Reba the Mail Lady S. Epatha Merkerson A mail carrier who is often confused by the rules of the playhouse.
The King of Cartoons Gilbert Lewis (first season)
William H. Marshall (subsequent seasons)
A king who rules Cartoonland who shows a brief cartoon clip during his segment with his catch phrase "Let the cartoon begin!" In the first season, the King of Cartoons would show the cartoon on his projector. In the second season, he would show the cartoon on Pee-wee's television which he got Pee-wee as a housewarming gift following the remodeling of the Playhouse.
Tito Roland Rodriguez The playhouse lifeguard, he usually enters the house during a group activity. The character was dropped after season one.
Ricardo Vic Trevino A soccer star with an apparent medical background.
Mrs. Steve Shirley Stoler A frequent visitor to the playhouse during the first season, she enjoyed eating and "snooping around" when Pee-wee was not seen. The character was dropped after season one.
Mrs. Rene Suzanne Kent A Jewish neighbor of Pee-wee's who served as a replacement for Mrs. Steve after the first season. She is the polar opposite of Mrs. Steve, being much more tolerant and fun-loving.
Dixie Johann Carlo A no-nonsense taxi driver, she introduces the King of Cartoons in the first season by playing her trumpet. The character was dropped after season one and the King's introduction is done by the three flowers.
The Playhouse Gang (first version) Opal: Natasha Lyonne
Elvis: Shaun Weiss
Cher: Diane Yang
Three children who interact with Pee-wee during the first season and resembled hippies.
The Playhouse Gang (second version) Fabian: Vaughn Tyree Jelks
Li'l Punkin: Alisan Porter
Rapunzel: Stephanie Walski
A second group of three children who interact with Pee-wee in two episodes of the second season.
Roosevelt An unnamed dog actor Pee-wee's dog. Pee-wee can understand what he says. One of its trainers was Paul's real-life younger brother Luke Rubenfeld.

Puppet and object characters[edit]

Character Voiced by Description
Jambi John Paragon A blue-faced (later green) genie who lives as a disembodied head in a jeweled box, he usually appears once per show to grant Pee-wee a wish, often with unexpected results. To power his magic, he makes the group and audience chant "Mecca lecca hi, mecca hiney ho."
Chairry Alison Mork A bluish-green armchair with eyes on the chair back, a mouth between the seat cushions, and armrests that flap around, she occasionally hugs Pee-wee when he sits on her.
Magic Screen Alison Mork A screen on wheels that slightly resembles an Etch-A-Sketch, she shows films and Pee-wee would frequently jump into the screen to interact with a fantasy land inside that would also include Pee-wee connecting the dots there.
Pterri John Paragon (seasons 1, 3–5)
George McGrath (season 2)
A green pteranodon and one of Pee-wee's closest friends, he usually acts like a sensitive young child.
Mr. Window Ric Heitzman The window to the left of the playhouse door when inside the playhouse, he has googly eyes and talks by moving his yellow window pane up and down. His role on the show is to introduce other characters.
Clockey Kevin Carlson A yellow and red clock shaped like a map of the United States, he often introduces cartoons.
Conky 2000 Gregory Harrison (season 1);[31]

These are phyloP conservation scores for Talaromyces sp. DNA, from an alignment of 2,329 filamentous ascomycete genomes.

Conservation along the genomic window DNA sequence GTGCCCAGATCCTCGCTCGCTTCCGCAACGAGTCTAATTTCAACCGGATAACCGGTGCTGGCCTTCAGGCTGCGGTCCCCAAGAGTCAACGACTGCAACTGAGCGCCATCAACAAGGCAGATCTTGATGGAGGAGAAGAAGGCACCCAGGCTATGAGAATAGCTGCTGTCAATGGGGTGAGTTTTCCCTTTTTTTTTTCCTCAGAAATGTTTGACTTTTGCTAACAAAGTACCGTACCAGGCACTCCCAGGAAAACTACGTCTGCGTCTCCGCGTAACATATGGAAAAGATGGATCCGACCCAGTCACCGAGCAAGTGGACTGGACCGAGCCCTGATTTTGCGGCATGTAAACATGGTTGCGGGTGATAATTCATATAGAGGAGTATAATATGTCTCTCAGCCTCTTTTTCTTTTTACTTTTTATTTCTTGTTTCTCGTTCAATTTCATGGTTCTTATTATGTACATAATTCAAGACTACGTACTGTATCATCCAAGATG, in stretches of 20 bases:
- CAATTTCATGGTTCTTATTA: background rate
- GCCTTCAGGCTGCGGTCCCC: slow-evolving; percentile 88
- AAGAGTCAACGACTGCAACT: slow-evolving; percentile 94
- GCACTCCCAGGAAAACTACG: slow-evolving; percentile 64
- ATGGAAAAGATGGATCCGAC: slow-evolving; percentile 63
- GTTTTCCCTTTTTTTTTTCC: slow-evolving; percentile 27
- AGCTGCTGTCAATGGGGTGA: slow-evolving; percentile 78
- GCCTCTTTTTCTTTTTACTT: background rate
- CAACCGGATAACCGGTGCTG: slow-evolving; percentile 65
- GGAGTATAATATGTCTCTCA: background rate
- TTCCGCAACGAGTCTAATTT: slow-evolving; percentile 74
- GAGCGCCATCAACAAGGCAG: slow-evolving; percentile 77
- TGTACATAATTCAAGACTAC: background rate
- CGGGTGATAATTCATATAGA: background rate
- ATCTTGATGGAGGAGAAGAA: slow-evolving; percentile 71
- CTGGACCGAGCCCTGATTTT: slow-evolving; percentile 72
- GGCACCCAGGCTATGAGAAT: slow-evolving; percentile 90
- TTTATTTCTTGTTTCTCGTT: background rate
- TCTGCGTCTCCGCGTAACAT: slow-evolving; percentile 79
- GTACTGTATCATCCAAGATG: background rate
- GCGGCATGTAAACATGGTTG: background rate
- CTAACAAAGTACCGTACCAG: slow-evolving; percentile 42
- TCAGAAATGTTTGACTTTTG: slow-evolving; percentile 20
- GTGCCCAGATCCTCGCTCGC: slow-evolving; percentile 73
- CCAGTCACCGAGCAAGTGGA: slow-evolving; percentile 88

Kevin Carlson (subsequent seasons)
The playhouse robot, he gives Pee-wee the "secret word" each week and serves as a computer element. He spoke with a stutter, and is made from various parts of old electronics, including old camera attachments for eyes, a boombox for a chest, a phonograph for a torso, and a cash register for the head.
Globey George McGrath A spinning globe with a pair of arms at the base and a large face in the middle of the Atlantic Ocean, Globey speaks with a French accent and often helps Pee-wee out with geography, language, astronomy, or history questions.
Puppet Band Dirty Dog: Wayne White
Cool Cat: Ric Heitzman
Chicky Baby: Alison Mork
Three animal puppets who comprise a 1950s-style jazz combo, they live in a corridor of the Playhouse resembling a street alley. It consists of Dirty Dog on guitar, Cool Cat on bongos, and Chicky Baby on vocals. They normally speak in rhyme, parodying Beat generation poetry.
Mr. Kite Wayne White A pink kite, he occasionally appears in one of the playhouse windows for weather reports and occasional visitor announcements.
Randy Wayne White A red-headed marionette who serves as the playhouse bully, usually making life miserable for everyone. Sometimes, Pee-wee would have to set him straight as seen when Randy tried cigarettes and once tried to hijack the show while Pee-wee was out getting groceries.
Billy Baloney Paul Reubens A ventriloquist dummy, he slightly resembles Randy in appearance (but blonde) which Pee-wee himself operates on occasion.
Dog Chair George McGrath A white chaise longue, which is similar to Chairry but resembling the face of a dog.
The Ants Miscellaneous Occasionally, Pee-wee would check on the ant farm; a short close-up animated sequence shows the ants engaged in some human activity.
The Dinosaur Family Red Dinosaur: George McGrath
Light Blue Dinosaur: Alison Mork
Blue Dinosaur: Ric Heitzman
Pink Dinosaur: Kevin Carlson
A den of miniature clay-animation anthropomorphic dinosaurs, they live in a mouse hole in the playhouse. The Red Dinosaur resembles an anthropomorphic Triceratops, the Light Blue Dinosaur resembles a Styracosaurus, and the Blue and Pink Dinosaurs have Pteranodon-like heads.